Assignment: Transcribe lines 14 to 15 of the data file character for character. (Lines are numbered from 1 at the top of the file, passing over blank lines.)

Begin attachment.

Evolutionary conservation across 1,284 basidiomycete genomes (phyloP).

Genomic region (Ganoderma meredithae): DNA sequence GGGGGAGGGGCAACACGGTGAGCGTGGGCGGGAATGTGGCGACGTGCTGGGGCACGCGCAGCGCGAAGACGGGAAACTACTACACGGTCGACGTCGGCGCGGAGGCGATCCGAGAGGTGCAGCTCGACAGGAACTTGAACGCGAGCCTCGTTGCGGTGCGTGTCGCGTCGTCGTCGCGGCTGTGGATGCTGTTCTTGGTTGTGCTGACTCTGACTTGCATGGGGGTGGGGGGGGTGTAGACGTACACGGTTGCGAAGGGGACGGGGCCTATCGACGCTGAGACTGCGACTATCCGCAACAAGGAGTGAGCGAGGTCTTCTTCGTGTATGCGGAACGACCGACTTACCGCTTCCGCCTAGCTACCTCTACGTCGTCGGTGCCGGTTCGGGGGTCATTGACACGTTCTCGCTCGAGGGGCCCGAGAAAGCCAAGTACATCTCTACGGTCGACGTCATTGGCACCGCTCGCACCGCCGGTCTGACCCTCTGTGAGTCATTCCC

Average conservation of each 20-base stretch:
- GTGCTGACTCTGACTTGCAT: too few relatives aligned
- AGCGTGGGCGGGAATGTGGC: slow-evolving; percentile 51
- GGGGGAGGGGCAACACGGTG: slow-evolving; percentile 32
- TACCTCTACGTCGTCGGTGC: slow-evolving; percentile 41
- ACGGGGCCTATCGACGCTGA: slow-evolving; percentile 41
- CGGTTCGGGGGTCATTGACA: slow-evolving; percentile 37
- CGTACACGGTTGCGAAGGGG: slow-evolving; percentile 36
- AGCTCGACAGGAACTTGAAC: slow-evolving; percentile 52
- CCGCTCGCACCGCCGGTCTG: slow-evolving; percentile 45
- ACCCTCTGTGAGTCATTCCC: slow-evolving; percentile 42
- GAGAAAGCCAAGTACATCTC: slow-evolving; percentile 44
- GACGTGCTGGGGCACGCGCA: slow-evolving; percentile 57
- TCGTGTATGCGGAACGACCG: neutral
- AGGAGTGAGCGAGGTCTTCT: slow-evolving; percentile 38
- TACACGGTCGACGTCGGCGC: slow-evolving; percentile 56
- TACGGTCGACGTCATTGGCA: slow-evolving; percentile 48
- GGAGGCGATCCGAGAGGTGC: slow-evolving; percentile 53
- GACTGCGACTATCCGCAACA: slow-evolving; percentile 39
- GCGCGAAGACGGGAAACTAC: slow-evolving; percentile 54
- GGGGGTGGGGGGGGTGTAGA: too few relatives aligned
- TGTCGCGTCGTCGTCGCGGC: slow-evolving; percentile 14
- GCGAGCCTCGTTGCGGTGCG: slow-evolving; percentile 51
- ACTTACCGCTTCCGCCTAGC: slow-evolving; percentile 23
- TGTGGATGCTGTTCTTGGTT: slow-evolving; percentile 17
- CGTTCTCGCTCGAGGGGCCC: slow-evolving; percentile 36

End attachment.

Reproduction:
- GAGAAAGCCAAGTACATCTC: slow-evolving; percentile 44
- GACGTGCTGGGGCACGCGCA: slow-evolving; percentile 57